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Learning Objectives:

  1. Understand the benefits of Raman and IR spectroscopies

  2. Differentiate similar compounds with vibration-based spectroscopy



Raman spectroscopy is commonly used for identification of compounds, but it can also be used for qualitative measurements. In this experiment, students will determine the volume fraction of alcohol in a light beer.


According to Beer's law, the absorptive capacity of a dissolved substance is directly proportional to its concentration in a solution.

A Raman Spectrophotometer determines the relationship between the number of photons being scattered and the difference in their energy before and after scattering. In the context of absorption, the more photons that are scattering in a solution, the less of them are being absorbed. Therefore, the photon count or 'Raman Intensity' of each peak is directly related to concentration and Beer’s Law can be employed.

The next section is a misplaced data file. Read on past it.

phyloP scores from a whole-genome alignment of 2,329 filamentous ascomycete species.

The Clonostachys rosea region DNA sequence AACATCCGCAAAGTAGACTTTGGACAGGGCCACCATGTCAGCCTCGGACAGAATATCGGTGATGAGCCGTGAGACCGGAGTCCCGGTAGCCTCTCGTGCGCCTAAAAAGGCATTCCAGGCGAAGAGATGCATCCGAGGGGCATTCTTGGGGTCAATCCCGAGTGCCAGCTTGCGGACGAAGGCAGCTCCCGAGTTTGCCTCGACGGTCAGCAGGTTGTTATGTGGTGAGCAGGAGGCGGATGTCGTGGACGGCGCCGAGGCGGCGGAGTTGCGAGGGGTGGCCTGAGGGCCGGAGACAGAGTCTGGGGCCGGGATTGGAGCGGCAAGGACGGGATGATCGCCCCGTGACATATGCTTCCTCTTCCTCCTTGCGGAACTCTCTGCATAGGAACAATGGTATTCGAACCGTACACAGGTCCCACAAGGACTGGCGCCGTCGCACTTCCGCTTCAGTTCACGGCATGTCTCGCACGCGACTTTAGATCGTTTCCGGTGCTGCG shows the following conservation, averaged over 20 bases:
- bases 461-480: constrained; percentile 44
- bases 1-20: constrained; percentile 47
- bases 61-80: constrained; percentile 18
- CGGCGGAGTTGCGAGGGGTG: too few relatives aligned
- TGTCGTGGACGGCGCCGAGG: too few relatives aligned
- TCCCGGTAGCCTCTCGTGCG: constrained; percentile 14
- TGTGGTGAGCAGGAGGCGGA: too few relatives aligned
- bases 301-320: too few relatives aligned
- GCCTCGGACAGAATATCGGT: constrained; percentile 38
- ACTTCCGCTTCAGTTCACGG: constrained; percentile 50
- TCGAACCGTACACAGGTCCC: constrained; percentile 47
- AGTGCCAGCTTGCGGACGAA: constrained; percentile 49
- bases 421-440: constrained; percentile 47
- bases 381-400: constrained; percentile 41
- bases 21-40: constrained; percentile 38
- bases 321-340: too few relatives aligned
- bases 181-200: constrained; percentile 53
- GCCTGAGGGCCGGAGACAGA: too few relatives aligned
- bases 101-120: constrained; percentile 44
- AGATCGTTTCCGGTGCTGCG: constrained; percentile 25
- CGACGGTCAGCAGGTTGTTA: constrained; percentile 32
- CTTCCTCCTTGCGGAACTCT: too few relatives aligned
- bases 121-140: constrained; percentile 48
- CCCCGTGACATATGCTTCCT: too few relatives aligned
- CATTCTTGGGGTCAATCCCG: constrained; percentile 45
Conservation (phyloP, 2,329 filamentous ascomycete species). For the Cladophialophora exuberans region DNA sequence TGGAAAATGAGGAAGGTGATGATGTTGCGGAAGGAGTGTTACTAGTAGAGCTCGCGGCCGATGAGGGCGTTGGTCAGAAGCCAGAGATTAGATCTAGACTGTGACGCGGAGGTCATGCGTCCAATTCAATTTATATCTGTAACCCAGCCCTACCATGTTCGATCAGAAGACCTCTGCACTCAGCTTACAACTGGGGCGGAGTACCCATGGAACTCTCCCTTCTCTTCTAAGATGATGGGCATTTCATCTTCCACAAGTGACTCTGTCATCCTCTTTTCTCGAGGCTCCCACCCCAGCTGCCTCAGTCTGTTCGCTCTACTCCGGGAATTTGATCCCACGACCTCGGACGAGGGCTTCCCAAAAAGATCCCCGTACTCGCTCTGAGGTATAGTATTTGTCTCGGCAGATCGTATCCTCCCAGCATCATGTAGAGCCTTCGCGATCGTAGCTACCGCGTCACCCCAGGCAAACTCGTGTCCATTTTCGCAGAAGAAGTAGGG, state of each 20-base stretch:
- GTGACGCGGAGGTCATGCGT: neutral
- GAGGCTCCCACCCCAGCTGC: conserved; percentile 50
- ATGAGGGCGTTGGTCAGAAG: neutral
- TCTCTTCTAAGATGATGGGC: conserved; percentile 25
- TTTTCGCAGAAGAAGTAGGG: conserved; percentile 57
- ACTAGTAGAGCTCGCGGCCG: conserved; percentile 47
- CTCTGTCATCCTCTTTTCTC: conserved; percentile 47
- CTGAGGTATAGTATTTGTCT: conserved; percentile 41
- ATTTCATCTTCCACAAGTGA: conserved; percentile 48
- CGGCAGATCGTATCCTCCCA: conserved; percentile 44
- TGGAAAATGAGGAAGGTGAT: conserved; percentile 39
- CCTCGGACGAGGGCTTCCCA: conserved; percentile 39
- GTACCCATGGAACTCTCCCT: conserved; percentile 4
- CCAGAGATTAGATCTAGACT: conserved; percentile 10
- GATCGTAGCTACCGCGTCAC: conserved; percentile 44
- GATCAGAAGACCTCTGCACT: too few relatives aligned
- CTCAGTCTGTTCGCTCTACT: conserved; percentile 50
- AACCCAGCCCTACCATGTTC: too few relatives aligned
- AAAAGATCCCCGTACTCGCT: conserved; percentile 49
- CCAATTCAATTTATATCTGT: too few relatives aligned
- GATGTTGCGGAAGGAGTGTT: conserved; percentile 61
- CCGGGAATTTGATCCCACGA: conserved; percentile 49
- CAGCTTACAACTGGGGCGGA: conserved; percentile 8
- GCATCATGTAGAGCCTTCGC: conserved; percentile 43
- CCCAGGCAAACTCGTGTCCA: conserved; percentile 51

Beer has a matrix effect on incident light since it contains many compounds other than ethanol, each with its own optical density. This effect increases the intensity of the signals. To account for this, students will use a technique called 'analysis by standard addition'. This technique entails using the same quantity of 'analyte' or sample being tested (i.e. beer) in each measurement so that all of the samples will be affected by the matrix the same way. In this experiment, successive small standard additions of ethanol will be poured in and a reading will be taken each time. The spectral data obtained in each reading will be used to generate a plot of signal intensity as a function of ethanol concentration. The linear equation corresponding to that plot will then be used to ascertain the concentration of alcohol in the original beer sample.